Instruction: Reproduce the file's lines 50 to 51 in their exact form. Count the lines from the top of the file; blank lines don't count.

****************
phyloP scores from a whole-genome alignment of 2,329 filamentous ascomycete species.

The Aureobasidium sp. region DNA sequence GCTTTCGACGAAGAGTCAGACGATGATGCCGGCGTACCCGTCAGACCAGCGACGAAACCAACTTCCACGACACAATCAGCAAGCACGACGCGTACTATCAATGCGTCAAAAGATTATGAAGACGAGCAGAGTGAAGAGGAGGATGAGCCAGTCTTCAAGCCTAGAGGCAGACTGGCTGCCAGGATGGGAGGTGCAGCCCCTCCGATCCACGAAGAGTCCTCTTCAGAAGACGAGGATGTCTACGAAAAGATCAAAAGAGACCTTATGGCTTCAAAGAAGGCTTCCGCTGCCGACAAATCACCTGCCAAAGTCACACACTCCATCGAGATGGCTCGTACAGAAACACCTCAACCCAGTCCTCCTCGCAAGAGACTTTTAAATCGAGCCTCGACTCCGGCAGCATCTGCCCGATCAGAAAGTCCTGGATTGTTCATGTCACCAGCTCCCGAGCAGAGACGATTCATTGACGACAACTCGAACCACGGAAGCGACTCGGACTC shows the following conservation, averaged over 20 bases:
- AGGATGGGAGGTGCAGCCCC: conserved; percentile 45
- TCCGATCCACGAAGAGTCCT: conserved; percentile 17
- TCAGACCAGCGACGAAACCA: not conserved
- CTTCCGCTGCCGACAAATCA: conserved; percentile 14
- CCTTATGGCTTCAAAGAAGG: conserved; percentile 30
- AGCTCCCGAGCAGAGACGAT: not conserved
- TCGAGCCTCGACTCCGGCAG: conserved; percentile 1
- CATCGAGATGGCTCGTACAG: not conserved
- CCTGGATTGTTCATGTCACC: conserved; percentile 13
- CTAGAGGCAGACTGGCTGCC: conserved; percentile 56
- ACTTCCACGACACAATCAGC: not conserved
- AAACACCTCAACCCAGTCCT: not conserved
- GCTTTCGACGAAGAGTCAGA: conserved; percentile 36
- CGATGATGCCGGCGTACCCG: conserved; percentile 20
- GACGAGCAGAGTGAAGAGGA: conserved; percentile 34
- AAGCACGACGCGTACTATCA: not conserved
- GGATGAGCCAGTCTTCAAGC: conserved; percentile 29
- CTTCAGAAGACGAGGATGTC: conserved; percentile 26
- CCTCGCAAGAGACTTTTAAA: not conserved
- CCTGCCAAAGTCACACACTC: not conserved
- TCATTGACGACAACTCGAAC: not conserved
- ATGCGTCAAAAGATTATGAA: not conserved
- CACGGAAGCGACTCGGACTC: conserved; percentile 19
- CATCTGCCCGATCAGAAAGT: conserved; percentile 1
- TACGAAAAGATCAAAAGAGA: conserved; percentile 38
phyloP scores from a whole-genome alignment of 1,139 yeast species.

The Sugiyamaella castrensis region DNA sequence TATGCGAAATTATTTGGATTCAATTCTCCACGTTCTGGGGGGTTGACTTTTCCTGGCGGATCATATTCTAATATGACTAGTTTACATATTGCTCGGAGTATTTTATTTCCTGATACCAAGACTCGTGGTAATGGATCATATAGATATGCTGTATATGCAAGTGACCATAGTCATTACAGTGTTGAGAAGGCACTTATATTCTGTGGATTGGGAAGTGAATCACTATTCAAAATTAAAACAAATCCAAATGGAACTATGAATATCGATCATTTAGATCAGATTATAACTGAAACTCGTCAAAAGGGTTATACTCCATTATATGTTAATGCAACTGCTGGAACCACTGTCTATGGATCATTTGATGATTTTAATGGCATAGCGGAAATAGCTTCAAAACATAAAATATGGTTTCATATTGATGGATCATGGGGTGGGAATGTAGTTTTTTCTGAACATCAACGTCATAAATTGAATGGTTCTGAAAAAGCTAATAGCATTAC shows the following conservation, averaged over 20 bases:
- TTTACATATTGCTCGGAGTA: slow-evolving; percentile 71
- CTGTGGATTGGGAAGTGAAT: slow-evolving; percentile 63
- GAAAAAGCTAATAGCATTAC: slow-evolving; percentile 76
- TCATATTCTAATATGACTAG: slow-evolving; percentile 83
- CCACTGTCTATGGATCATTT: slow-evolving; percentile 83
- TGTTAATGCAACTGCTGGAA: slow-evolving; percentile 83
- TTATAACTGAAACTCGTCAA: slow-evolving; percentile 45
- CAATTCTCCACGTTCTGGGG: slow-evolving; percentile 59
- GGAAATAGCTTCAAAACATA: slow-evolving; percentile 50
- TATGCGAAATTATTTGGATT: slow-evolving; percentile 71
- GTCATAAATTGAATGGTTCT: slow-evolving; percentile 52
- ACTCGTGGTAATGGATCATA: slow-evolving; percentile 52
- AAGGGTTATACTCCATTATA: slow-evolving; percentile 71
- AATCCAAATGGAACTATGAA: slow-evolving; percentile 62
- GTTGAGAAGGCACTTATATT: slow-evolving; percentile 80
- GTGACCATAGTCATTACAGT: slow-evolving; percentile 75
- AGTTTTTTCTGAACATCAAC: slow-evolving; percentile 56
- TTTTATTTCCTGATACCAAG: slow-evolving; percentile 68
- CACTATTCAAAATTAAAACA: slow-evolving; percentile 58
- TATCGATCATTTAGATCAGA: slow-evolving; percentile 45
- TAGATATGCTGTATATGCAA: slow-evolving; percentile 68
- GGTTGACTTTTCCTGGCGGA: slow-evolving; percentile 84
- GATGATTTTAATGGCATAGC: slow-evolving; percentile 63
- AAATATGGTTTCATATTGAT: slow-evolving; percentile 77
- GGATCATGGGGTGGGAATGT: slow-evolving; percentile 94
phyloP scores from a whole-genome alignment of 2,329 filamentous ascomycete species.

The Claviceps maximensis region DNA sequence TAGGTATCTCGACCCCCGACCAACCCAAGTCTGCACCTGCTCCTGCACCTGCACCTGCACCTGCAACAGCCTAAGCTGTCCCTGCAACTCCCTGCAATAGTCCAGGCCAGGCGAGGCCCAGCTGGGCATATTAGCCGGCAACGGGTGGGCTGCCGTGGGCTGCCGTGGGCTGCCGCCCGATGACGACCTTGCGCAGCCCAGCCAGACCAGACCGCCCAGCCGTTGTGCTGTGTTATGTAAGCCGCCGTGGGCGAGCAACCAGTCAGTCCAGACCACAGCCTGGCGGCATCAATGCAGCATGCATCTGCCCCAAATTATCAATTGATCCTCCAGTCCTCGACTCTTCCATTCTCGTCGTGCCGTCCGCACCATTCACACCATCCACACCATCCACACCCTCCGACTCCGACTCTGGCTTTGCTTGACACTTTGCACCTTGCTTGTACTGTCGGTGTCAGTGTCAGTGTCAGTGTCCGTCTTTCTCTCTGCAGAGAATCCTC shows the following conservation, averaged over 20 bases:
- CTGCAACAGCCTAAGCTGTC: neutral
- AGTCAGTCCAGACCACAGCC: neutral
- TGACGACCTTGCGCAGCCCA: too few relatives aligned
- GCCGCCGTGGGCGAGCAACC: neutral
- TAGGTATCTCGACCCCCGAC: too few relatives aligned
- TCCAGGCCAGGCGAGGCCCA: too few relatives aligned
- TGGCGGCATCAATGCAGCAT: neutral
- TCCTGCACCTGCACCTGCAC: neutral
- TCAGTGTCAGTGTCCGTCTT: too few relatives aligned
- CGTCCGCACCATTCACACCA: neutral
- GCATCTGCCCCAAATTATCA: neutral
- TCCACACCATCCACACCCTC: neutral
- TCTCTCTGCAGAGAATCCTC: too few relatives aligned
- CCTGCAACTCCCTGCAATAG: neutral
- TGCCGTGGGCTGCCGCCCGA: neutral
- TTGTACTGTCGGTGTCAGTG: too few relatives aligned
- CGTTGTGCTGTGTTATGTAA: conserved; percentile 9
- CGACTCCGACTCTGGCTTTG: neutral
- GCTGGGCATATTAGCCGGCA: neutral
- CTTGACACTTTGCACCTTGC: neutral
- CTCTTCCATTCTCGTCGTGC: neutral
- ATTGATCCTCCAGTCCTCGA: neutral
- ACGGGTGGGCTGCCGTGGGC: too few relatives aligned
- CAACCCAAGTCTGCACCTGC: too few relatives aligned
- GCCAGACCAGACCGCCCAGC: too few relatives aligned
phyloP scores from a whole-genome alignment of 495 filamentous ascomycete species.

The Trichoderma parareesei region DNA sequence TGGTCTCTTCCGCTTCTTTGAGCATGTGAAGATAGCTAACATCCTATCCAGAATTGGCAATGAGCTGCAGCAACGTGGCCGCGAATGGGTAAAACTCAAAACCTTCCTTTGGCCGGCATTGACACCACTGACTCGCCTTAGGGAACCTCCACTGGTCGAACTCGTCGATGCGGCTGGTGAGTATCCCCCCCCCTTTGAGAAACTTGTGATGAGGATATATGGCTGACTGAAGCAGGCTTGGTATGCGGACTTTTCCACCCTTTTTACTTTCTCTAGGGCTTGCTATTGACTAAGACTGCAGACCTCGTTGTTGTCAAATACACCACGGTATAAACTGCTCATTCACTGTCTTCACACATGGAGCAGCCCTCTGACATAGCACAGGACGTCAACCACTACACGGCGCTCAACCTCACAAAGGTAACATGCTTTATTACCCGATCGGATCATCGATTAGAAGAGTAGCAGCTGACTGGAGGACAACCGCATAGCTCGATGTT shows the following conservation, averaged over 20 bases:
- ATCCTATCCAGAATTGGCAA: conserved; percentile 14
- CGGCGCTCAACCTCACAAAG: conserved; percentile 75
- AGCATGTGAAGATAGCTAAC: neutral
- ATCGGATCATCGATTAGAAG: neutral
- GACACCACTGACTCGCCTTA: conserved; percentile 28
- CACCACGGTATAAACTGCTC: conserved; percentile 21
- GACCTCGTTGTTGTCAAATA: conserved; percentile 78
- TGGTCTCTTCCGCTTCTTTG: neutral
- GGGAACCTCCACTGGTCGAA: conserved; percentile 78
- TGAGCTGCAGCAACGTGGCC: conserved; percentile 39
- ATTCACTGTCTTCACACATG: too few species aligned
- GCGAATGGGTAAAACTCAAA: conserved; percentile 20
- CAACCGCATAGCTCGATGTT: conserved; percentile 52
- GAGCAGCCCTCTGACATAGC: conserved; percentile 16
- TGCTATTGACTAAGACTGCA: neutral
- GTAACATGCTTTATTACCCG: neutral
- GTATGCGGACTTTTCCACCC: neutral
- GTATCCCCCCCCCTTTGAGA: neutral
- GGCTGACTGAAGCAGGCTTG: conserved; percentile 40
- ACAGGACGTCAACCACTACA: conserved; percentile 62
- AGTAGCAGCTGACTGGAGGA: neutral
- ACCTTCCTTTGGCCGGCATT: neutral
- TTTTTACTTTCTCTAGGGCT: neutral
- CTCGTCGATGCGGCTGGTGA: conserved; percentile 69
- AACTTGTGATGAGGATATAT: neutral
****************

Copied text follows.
- TAGATATGCTGTATATGCAA: slow-evolving; percentile 68
- GGTTGACTTTTCCTGGCGGA: slow-evolving; percentile 84